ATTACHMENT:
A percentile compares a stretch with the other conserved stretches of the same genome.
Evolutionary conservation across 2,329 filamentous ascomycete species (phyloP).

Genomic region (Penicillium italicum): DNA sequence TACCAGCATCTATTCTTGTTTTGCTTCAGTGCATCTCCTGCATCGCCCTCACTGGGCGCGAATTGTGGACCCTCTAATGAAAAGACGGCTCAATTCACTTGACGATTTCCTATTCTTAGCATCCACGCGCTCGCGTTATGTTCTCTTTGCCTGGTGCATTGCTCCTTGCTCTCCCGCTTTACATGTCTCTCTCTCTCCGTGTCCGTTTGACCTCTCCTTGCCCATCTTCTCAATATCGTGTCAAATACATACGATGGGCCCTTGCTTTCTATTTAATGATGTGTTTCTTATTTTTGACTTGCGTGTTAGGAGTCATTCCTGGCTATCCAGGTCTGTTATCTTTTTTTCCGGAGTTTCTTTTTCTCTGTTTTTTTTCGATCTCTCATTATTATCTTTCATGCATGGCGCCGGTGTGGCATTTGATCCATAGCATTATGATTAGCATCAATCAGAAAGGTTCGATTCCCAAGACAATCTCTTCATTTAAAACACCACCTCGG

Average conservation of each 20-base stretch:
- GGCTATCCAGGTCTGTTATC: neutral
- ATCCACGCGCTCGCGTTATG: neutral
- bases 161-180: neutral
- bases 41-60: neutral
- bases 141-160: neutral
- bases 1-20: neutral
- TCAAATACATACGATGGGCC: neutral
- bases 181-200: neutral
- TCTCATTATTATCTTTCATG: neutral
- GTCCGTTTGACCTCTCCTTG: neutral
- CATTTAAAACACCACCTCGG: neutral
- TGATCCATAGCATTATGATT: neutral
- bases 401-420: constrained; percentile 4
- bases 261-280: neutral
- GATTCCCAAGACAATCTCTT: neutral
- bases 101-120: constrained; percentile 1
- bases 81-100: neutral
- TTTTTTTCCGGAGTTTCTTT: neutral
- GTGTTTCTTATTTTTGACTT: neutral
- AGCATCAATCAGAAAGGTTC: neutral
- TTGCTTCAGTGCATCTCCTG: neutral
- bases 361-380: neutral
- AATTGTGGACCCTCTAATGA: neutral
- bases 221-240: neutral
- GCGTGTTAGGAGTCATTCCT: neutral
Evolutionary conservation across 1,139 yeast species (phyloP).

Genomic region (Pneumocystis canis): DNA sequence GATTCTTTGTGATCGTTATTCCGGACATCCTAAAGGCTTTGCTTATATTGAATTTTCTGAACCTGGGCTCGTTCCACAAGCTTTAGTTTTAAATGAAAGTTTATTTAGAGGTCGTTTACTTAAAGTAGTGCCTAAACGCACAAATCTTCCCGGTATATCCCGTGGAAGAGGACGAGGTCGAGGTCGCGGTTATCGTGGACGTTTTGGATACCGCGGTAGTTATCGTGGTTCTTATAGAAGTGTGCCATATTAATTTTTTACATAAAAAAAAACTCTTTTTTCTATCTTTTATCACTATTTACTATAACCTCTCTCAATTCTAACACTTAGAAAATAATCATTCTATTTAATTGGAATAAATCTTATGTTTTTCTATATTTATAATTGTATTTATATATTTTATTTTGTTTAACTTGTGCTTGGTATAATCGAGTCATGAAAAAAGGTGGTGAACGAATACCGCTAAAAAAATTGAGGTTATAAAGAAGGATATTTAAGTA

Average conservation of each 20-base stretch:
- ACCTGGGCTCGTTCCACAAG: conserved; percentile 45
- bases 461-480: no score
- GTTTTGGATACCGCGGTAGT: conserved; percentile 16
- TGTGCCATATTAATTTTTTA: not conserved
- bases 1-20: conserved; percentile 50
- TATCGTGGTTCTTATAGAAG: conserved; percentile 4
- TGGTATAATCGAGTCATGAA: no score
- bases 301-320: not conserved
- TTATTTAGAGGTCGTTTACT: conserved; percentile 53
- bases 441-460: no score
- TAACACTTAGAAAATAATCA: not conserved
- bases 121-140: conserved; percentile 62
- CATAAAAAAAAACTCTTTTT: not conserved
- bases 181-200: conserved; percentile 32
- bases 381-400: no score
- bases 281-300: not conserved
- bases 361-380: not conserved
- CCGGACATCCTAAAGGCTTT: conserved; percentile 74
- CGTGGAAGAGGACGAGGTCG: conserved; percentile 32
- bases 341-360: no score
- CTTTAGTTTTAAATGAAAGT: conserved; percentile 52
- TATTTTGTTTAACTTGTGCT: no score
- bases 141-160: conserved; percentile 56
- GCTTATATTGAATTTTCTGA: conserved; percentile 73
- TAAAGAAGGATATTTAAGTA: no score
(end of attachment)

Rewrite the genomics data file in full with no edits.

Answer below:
A percentile compares a stretch with the other conserved stretches of the same genome.
Evolutionary conservation across 2,329 filamentous ascomycete species (phyloP).

Genomic region (Penicillium italicum): DNA sequence TACCAGCATCTATTCTTGTTTTGCTTCAGTGCATCTCCTGCATCGCCCTCACTGGGCGCGAATTGTGGACCCTCTAATGAAAAGACGGCTCAATTCACTTGACGATTTCCTATTCTTAGCATCCACGCGCTCGCGTTATGTTCTCTTTGCCTGGTGCATTGCTCCTTGCTCTCCCGCTTTACATGTCTCTCTCTCTCCGTGTCCGTTTGACCTCTCCTTGCCCATCTTCTCAATATCGTGTCAAATACATACGATGGGCCCTTGCTTTCTATTTAATGATGTGTTTCTTATTTTTGACTTGCGTGTTAGGAGTCATTCCTGGCTATCCAGGTCTGTTATCTTTTTTTCCGGAGTTTCTTTTTCTCTGTTTTTTTTCGATCTCTCATTATTATCTTTCATGCATGGCGCCGGTGTGGCATTTGATCCATAGCATTATGATTAGCATCAATCAGAAAGGTTCGATTCCCAAGACAATCTCTTCATTTAAAACACCACCTCGG

Average conservation of each 20-base stretch:
- GGCTATCCAGGTCTGTTATC: neutral
- ATCCACGCGCTCGCGTTATG: neutral
- bases 161-180: neutral
- bases 41-60: neutral
- bases 141-160: neutral
- bases 1-20: neutral
- TCAAATACATACGATGGGCC: neutral
- bases 181-200: neutral
- TCTCATTATTATCTTTCATG: neutral
- GTCCGTTTGACCTCTCCTTG: neutral
- CATTTAAAACACCACCTCGG: neutral
- TGATCCATAGCATTATGATT: neutral
- bases 401-420: constrained; percentile 4
- bases 261-280: neutral
- GATTCCCAAGACAATCTCTT: neutral
- bases 101-120: constrained; percentile 1
- bases 81-100: neutral
- TTTTTTTCCGGAGTTTCTTT: neutral
- GTGTTTCTTATTTTTGACTT: neutral
- AGCATCAATCAGAAAGGTTC: neutral
- TTGCTTCAGTGCATCTCCTG: neutral
- bases 361-380: neutral
- AATTGTGGACCCTCTAATGA: neutral
- bases 221-240: neutral
- GCGTGTTAGGAGTCATTCCT: neutral
Evolutionary conservation across 1,139 yeast species (phyloP).

Genomic region (Pneumocystis canis): DNA sequence GATTCTTTGTGATCGTTATTCCGGACATCCTAAAGGCTTTGCTTATATTGAATTTTCTGAACCTGGGCTCGTTCCACAAGCTTTAGTTTTAAATGAAAGTTTATTTAGAGGTCGTTTACTTAAAGTAGTGCCTAAACGCACAAATCTTCCCGGTATATCCCGTGGAAGAGGACGAGGTCGAGGTCGCGGTTATCGTGGACGTTTTGGATACCGCGGTAGTTATCGTGGTTCTTATAGAAGTGTGCCATATTAATTTTTTACATAAAAAAAAACTCTTTTTTCTATCTTTTATCACTATTTACTATAACCTCTCTCAATTCTAACACTTAGAAAATAATCATTCTATTTAATTGGAATAAATCTTATGTTTTTCTATATTTATAATTGTATTTATATATTTTATTTTGTTTAACTTGTGCTTGGTATAATCGAGTCATGAAAAAAGGTGGTGAACGAATACCGCTAAAAAAATTGAGGTTATAAAGAAGGATATTTAAGTA

Average conservation of each 20-base stretch:
- ACCTGGGCTCGTTCCACAAG: conserved; percentile 45
- bases 461-480: no score
- GTTTTGGATACCGCGGTAGT: conserved; percentile 16
- TGTGCCATATTAATTTTTTA: not conserved
- bases 1-20: conserved; percentile 50
- TATCGTGGTTCTTATAGAAG: conserved; percentile 4
- TGGTATAATCGAGTCATGAA: no score
- bases 301-320: not conserved
- TTATTTAGAGGTCGTTTACT: conserved; percentile 53
- bases 441-460: no score
- TAACACTTAGAAAATAATCA: not conserved
- bases 121-140: conserved; percentile 62
- CATAAAAAAAAACTCTTTTT: not conserved
- bases 181-200: conserved; percentile 32
- bases 381-400: no score
- bases 281-300: not conserved
- bases 361-380: not conserved
- CCGGACATCCTAAAGGCTTT: conserved; percentile 74
- CGTGGAAGAGGACGAGGTCG: conserved; percentile 32
- bases 341-360: no score
- CTTTAGTTTTAAATGAAAGT: conserved; percentile 52
- TATTTTGTTTAACTTGTGCT: no score
- bases 141-160: conserved; percentile 56
- GCTTATATTGAATTTTCTGA: conserved; percentile 73
- TAAAGAAGGATATTTAAGTA: no score